The Weekly Eater
THE woman on the other end of the phone was in a swoon over sushi. "You have to try it! It's ... ohhh!" I lost her for a few seconds. When she snapped out of the spell, she still had no words to describe this sushi, only gasps and sighs, but I did manage to get the name of the restaurant: Otaru, in Kailua.
does exist at Otaru
Sushi in Kailua? Until Otaru opened 4 months ago, there was only one fast-food restaurant serving sushi. I went there once and it left me hungry for something more substantial. Otaru offers that substance for once, sushi that is just about equal parts rice and fish. Unheard of!
Never mind the smoked salmon sushi that set my caller aswoon. For me, there is only the meltingly smooth scallop ($4) and the hamachi ($5), not a mere sliver, but nearly a 1/2-inch slice. Both are excellent here.
Behind the effort is Tony Douangphoumy, who frequently hears the question, "What are you doing here?" from those who know him from his other Kailua restaurant, Saeng's Thai Cuisine. Like Saeng's, Otaru is a white tablecloth kind of restaurant. Casual dress is still OK -- this is a beach town after all, and one guy was even buttoning his shirt on his way in -- but I think some people appreciate being given an excuse to dress up.
Atmosphere -- 1/2
Value -- 1/2
Address: 572 Kailua Road
Hours: 10:30 a.m. to 2 p.m. and 5 to 9:30 p.m. daily
Prices: Dinner for two about $40 without drinks
Sushi, of course, is a more expensive proposition than Thai food. The budget conscious should stop in for lunch, when single entrees are $6.95 to $7.95 vs. $10.95 to $16.95 at night. Also available during the day only is ramen for $5.95 to $7.95.
In the evening, one can feast on sushi a la carte, in combinations, or dine teishoku style. Start with Chicken Karaage ($5.25), still tender within its deep-fried crunchy shell. There's Butterfish ($5.50) drenched in a syrupy misoyaki sauce for those who like a sweet-salty combination, or try the Salmon and Scallop Sakamushi ($7), which might be considered as an entree for a light eater. It's a subtle dish in which the natural flavors -- about 3 ounces of salmon, two scallops and won bok are steamed and served in a bowl of noodles -- are expected to stand alone.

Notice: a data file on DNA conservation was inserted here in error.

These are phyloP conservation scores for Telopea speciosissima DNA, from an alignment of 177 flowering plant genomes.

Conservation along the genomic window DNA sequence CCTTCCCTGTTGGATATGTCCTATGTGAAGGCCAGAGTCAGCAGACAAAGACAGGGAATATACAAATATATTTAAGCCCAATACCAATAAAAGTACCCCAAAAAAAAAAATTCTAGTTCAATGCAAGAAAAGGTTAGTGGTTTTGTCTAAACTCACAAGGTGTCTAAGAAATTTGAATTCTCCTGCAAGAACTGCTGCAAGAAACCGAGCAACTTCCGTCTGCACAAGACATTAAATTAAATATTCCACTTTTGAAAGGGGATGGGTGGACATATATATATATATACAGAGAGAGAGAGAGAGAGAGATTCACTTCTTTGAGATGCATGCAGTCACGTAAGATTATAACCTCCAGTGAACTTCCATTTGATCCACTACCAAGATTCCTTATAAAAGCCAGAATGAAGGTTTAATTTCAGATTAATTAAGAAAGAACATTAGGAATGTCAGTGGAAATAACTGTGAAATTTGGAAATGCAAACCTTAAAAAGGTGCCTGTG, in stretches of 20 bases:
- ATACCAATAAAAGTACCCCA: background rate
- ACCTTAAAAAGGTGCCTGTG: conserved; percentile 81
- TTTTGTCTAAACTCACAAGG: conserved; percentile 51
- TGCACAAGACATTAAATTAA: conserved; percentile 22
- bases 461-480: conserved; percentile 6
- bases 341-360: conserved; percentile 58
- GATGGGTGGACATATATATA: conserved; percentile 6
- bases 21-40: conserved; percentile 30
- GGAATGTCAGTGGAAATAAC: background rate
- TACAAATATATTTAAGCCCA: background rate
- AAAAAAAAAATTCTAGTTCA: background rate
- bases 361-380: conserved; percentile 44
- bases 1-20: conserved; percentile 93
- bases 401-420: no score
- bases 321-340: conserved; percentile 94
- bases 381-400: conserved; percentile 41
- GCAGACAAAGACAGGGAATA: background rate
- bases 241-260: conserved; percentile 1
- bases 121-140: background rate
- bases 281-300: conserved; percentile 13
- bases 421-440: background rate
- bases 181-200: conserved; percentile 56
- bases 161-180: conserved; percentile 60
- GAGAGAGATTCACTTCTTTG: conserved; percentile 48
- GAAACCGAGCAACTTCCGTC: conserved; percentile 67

If you're another one of those on that faddish starch-free diet so big these days, don't get the Lobster Croquette ($6), which is mostly potato hash.
There are several combination dinners, but most include tempura. That can be a problem for those allergic to shrimp, who don't like shrimp, or just don't like the tempura here, which is heavy on the batter. I had to strip off a lot of it. Funny, it's only the shrimp that get this heavy treatment. Accompanying vegetables had no such problem.
Salmon Shioyaki Teishoku ($12.95) turned out overcooked; the outside of the fish had turned to leather on the grill. Meanwhile, salmon skin was undercooked and rubbery, not crispy, in a sushi handroll.
Overall, sushi is Otaru's strength. While the rest of the menu can't compare with Honolulu's best, Otaru is still a great addition to Kailua's ever-diversifying dining scene. Douangphoumy says he plans to add a few Pacific Rim specialties to the menu in a couple of months. I'll be watching.
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Nadine Kam's restaurant reviews run on Thursdays. Reviews are conducted anonymously and paid for by the Star-Bulletin. Star ratings are based on comparisons of similar restaurants:
-- very good, exceeds expectations;
-- below average.
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